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… Andrew Litten’s art speaks with a much greater richness than my limited words allow on all of these poignant themes. Nail Biting is represented by a grotesque latex sculpture. Love making is depicted both in a large scale oil painting, called Sexual intercourse, and also as smaller and more intimate wax sculptures, Sitting and Copulate. A figure is shown Watering a Special Plant in a painting on an envelope. A boy holds his aeroplane proudly in the woodcut titled Boy with Aeroplane. A boy becomes a man in Liminal Stage, and Lost Lady battles with her sanity in a triptych of quickly sketched paintings on cardboard. Litten works across subject and media in a refusal to limit his output or to work formulaically in the name of quick success. Instead, he possesses the gift of foresight and - like the artists that the world remembers (Pablo Picasso and Louise Bourgeois to name but two) - acknowledges that life is made up of a paradoxical combination of deeply meaningful and utterly insignificant happenings and states of being. This particular exhibition also cleverly, and unlike most, shows work over the course of 20 years, rather than only a body of work taken from a short and isolated period. Through ‘Ordinary Bodies | Ordinary Bones’, Litten’s work is therefore appropriately viewable as a prolific oeuvre that extends beyond the parameters of a single show. Litten is considered as a striking innovator with an awareness that, in the words of Virginia Woolf, ‘masterpieces are not single and solitary births: they are the outcome of many years of thinking in common, of thinking by the body of the people, so that the experience of the mass is behind the single voice’…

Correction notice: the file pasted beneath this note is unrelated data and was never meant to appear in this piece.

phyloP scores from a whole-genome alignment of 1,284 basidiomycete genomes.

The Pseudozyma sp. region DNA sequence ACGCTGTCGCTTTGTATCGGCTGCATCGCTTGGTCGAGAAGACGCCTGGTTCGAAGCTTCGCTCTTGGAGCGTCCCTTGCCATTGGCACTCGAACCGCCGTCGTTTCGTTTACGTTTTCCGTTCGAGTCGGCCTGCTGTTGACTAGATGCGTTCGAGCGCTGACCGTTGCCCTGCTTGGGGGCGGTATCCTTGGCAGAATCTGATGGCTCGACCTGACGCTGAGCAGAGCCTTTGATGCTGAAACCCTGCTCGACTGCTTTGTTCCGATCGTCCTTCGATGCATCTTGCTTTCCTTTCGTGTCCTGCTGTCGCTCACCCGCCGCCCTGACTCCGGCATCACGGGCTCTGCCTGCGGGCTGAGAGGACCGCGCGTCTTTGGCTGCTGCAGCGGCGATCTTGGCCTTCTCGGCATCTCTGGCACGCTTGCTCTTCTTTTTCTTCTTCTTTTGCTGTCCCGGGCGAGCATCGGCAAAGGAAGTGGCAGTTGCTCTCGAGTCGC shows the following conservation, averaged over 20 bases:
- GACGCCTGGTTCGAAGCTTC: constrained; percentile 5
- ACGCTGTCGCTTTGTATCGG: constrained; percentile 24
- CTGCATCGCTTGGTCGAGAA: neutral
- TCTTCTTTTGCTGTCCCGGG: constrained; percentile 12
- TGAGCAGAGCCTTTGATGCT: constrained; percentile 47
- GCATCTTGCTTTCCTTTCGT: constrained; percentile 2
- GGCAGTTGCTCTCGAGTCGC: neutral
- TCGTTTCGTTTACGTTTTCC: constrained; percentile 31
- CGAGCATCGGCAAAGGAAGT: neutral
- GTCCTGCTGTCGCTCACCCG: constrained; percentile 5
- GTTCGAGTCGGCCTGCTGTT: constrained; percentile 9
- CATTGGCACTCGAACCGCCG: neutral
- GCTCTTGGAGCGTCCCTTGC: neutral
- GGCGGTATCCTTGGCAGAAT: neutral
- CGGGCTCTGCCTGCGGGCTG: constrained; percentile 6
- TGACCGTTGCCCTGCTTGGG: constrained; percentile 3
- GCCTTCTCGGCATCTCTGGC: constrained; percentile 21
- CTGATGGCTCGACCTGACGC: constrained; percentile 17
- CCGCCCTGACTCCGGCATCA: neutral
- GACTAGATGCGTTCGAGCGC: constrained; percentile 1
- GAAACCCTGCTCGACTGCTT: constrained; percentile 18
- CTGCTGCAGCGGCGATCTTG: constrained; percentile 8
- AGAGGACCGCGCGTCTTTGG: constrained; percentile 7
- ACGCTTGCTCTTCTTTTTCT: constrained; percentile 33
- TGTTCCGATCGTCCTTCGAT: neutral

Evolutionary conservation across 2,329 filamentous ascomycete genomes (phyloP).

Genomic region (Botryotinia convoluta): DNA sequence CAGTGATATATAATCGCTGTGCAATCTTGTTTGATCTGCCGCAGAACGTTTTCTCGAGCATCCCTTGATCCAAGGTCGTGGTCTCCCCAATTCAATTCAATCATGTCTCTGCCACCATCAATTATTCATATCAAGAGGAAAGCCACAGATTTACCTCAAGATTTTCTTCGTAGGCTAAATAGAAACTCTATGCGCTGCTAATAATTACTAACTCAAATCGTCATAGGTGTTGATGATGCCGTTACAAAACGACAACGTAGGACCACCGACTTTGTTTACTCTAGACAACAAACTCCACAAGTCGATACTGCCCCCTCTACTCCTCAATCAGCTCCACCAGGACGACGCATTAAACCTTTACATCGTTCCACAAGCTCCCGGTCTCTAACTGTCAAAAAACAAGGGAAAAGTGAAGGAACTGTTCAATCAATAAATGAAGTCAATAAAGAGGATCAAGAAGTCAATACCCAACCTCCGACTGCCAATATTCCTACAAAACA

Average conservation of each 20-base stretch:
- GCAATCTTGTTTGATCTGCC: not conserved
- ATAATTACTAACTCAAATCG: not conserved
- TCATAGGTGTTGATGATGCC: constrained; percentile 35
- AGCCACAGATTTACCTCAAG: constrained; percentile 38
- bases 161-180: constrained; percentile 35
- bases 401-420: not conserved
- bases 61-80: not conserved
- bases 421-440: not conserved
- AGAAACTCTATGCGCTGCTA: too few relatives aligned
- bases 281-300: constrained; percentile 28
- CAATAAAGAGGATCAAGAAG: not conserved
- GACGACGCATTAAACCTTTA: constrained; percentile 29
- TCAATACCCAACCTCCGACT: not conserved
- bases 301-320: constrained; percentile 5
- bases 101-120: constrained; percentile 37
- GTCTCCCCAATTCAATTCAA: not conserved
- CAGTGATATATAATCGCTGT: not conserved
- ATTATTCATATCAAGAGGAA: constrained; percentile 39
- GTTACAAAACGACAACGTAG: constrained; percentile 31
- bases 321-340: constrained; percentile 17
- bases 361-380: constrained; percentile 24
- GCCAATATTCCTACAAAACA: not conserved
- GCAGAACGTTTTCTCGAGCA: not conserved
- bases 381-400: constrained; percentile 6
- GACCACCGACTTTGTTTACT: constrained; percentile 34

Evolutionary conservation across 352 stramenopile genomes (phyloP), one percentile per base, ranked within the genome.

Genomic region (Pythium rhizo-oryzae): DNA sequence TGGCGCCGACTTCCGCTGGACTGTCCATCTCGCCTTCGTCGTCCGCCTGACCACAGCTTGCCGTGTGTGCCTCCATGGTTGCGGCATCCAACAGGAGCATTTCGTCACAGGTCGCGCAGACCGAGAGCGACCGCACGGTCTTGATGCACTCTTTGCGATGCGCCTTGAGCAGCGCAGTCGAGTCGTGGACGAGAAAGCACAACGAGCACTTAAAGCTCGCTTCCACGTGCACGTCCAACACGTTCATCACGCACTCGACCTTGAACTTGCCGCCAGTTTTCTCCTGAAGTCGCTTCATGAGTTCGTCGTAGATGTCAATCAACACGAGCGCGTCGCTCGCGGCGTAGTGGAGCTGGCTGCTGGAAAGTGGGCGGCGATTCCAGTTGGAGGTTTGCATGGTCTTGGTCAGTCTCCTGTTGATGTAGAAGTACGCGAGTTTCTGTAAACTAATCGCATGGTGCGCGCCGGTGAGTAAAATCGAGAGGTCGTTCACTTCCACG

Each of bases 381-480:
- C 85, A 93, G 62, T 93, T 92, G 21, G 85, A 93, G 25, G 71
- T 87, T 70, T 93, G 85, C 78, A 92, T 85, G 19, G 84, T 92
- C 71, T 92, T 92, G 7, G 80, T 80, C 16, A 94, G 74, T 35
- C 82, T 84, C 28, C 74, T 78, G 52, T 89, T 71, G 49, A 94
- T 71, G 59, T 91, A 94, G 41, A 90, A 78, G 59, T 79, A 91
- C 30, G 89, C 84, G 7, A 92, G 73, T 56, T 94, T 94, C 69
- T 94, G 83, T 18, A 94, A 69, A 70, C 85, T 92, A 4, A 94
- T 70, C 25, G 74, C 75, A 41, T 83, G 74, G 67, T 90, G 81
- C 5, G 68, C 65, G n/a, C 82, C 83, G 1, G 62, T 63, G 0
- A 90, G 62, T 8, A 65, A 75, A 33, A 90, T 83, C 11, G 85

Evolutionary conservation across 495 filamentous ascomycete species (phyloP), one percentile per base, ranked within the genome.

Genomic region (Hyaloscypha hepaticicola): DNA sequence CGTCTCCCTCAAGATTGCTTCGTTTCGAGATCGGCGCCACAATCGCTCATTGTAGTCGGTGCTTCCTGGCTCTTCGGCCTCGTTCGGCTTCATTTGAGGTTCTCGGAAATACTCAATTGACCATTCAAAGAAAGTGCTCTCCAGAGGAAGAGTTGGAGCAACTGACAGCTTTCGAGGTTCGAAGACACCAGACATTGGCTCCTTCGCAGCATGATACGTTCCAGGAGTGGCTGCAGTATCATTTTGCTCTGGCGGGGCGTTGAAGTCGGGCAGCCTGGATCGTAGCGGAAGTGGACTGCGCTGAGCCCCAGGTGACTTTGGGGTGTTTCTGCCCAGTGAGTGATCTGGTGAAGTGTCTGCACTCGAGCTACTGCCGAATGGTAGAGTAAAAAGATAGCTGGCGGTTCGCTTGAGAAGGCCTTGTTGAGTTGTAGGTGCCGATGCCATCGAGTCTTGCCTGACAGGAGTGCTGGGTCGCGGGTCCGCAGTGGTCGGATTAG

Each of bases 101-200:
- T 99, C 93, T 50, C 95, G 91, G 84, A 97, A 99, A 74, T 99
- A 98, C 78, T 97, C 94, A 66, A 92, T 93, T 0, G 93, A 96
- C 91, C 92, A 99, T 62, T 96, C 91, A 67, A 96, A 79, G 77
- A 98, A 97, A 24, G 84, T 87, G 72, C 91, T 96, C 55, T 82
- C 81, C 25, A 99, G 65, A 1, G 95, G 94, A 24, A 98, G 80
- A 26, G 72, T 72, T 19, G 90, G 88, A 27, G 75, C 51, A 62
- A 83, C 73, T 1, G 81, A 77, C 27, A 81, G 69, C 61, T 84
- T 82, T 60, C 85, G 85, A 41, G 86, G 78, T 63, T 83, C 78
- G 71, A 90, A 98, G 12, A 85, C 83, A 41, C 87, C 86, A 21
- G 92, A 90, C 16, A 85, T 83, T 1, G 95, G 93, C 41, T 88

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Ordinary Bodies, Ordinary Bones, 2014


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